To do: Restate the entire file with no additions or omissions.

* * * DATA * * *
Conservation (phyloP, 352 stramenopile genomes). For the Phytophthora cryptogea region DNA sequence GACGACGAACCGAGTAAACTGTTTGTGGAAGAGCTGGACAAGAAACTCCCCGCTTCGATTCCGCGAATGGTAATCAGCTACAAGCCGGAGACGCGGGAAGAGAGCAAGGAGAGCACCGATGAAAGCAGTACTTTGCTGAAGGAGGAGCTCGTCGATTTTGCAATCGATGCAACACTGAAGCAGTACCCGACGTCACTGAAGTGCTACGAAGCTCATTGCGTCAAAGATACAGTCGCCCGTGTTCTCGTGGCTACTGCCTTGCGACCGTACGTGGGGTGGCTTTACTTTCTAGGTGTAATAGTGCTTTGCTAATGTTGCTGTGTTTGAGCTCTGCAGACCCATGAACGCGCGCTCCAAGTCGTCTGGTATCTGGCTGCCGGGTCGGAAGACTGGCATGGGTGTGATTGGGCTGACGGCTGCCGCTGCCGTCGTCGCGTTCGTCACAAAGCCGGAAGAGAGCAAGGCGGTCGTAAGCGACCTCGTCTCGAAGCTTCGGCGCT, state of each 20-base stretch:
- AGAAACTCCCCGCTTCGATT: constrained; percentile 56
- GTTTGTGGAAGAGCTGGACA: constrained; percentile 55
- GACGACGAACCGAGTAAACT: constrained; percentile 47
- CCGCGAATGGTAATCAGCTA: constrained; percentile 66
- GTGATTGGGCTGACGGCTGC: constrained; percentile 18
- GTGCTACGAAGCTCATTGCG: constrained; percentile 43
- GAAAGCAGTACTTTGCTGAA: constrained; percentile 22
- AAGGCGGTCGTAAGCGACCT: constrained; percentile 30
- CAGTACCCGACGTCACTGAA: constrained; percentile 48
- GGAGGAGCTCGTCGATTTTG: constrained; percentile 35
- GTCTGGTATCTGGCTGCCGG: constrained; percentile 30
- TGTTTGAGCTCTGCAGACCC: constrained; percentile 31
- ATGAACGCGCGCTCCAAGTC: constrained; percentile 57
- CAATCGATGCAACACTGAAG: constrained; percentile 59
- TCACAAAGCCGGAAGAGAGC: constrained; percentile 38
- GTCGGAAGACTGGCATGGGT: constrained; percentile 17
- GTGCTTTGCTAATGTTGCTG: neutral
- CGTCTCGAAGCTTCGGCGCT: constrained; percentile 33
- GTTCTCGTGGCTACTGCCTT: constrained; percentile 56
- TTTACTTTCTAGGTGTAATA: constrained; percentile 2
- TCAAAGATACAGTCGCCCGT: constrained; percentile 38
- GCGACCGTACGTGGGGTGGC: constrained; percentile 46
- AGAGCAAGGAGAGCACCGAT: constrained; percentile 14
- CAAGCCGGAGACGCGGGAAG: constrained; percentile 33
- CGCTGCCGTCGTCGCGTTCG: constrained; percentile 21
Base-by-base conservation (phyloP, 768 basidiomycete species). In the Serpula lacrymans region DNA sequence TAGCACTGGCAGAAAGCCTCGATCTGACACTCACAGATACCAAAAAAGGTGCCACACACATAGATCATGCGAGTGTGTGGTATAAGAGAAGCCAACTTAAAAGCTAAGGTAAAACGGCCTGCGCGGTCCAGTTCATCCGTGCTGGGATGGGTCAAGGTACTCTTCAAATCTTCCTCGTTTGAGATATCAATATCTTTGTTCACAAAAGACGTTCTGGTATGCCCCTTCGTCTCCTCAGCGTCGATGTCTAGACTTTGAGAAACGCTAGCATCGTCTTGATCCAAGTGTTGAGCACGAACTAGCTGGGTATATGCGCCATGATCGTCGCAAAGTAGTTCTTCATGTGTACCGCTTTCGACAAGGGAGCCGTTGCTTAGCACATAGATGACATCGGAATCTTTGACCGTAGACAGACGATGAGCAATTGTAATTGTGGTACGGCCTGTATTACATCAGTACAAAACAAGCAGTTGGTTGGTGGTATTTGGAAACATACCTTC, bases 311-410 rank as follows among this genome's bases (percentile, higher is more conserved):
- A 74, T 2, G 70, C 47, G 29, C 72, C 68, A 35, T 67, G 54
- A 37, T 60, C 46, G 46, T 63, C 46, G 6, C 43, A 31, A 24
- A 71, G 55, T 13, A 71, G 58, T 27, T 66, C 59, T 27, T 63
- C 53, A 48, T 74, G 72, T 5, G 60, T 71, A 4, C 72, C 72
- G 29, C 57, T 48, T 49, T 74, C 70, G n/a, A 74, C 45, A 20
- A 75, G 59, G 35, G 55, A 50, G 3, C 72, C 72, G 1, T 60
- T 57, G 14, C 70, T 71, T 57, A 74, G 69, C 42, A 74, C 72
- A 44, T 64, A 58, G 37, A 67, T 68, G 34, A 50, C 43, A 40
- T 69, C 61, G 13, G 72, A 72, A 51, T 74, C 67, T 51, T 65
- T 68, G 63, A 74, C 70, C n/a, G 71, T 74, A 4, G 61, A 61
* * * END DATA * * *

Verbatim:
Conservation (phyloP, 352 stramenopile genomes). For the Phytophthora cryptogea region DNA sequence GACGACGAACCGAGTAAACTGTTTGTGGAAGAGCTGGACAAGAAACTCCCCGCTTCGATTCCGCGAATGGTAATCAGCTACAAGCCGGAGACGCGGGAAGAGAGCAAGGAGAGCACCGATGAAAGCAGTACTTTGCTGAAGGAGGAGCTCGTCGATTTTGCAATCGATGCAACACTGAAGCAGTACCCGACGTCACTGAAGTGCTACGAAGCTCATTGCGTCAAAGATACAGTCGCCCGTGTTCTCGTGGCTACTGCCTTGCGACCGTACGTGGGGTGGCTTTACTTTCTAGGTGTAATAGTGCTTTGCTAATGTTGCTGTGTTTGAGCTCTGCAGACCCATGAACGCGCGCTCCAAGTCGTCTGGTATCTGGCTGCCGGGTCGGAAGACTGGCATGGGTGTGATTGGGCTGACGGCTGCCGCTGCCGTCGTCGCGTTCGTCACAAAGCCGGAAGAGAGCAAGGCGGTCGTAAGCGACCTCGTCTCGAAGCTTCGGCGCT, state of each 20-base stretch:
- AGAAACTCCCCGCTTCGATT: constrained; percentile 56
- GTTTGTGGAAGAGCTGGACA: constrained; percentile 55
- GACGACGAACCGAGTAAACT: constrained; percentile 47
- CCGCGAATGGTAATCAGCTA: constrained; percentile 66
- GTGATTGGGCTGACGGCTGC: constrained; percentile 18
- GTGCTACGAAGCTCATTGCG: constrained; percentile 43
- GAAAGCAGTACTTTGCTGAA: constrained; percentile 22
- AAGGCGGTCGTAAGCGACCT: constrained; percentile 30
- CAGTACCCGACGTCACTGAA: constrained; percentile 48
- GGAGGAGCTCGTCGATTTTG: constrained; percentile 35
- GTCTGGTATCTGGCTGCCGG: constrained; percentile 30
- TGTTTGAGCTCTGCAGACCC: constrained; percentile 31
- ATGAACGCGCGCTCCAAGTC: constrained; percentile 57
- CAATCGATGCAACACTGAAG: constrained; percentile 59
- TCACAAAGCCGGAAGAGAGC: constrained; percentile 38
- GTCGGAAGACTGGCATGGGT: constrained; percentile 17
- GTGCTTTGCTAATGTTGCTG: neutral
- CGTCTCGAAGCTTCGGCGCT: constrained; percentile 33
- GTTCTCGTGGCTACTGCCTT: constrained; percentile 56
- TTTACTTTCTAGGTGTAATA: constrained; percentile 2
- TCAAAGATACAGTCGCCCGT: constrained; percentile 38
- GCGACCGTACGTGGGGTGGC: constrained; percentile 46
- AGAGCAAGGAGAGCACCGAT: constrained; percentile 14
- CAAGCCGGAGACGCGGGAAG: constrained; percentile 33
- CGCTGCCGTCGTCGCGTTCG: constrained; percentile 21
Base-by-base conservation (phyloP, 768 basidiomycete species). In the Serpula lacrymans region DNA sequence TAGCACTGGCAGAAAGCCTCGATCTGACACTCACAGATACCAAAAAAGGTGCCACACACATAGATCATGCGAGTGTGTGGTATAAGAGAAGCCAACTTAAAAGCTAAGGTAAAACGGCCTGCGCGGTCCAGTTCATCCGTGCTGGGATGGGTCAAGGTACTCTTCAAATCTTCCTCGTTTGAGATATCAATATCTTTGTTCACAAAAGACGTTCTGGTATGCCCCTTCGTCTCCTCAGCGTCGATGTCTAGACTTTGAGAAACGCTAGCATCGTCTTGATCCAAGTGTTGAGCACGAACTAGCTGGGTATATGCGCCATGATCGTCGCAAAGTAGTTCTTCATGTGTACCGCTTTCGACAAGGGAGCCGTTGCTTAGCACATAGATGACATCGGAATCTTTGACCGTAGACAGACGATGAGCAATTGTAATTGTGGTACGGCCTGTATTACATCAGTACAAAACAAGCAGTTGGTTGGTGGTATTTGGAAACATACCTTC, bases 311-410 rank as follows among this genome's bases (percentile, higher is more conserved):
- A 74, T 2, G 70, C 47, G 29, C 72, C 68, A 35, T 67, G 54
- A 37, T 60, C 46, G 46, T 63, C 46, G 6, C 43, A 31, A 24
- A 71, G 55, T 13, A 71, G 58, T 27, T 66, C 59, T 27, T 63
- C 53, A 48, T 74, G 72, T 5, G 60, T 71, A 4, C 72, C 72
- G 29, C 57, T 48, T 49, T 74, C 70, G n/a, A 74, C 45, A 20
- A 75, G 59, G 35, G 55, A 50, G 3, C 72, C 72, G 1, T 60
- T 57, G 14, C 70, T 71, T 57, A 74, G 69, C 42, A 74, C 72
- A 44, T 64, A 58, G 37, A 67, T 68, G 34, A 50, C 43, A 40
- T 69, C 61, G 13, G 72, A 72, A 51, T 74, C 67, T 51, T 65
- T 68, G 63, A 74, C 70, C n/a, G 71, T 74, A 4, G 61, A 61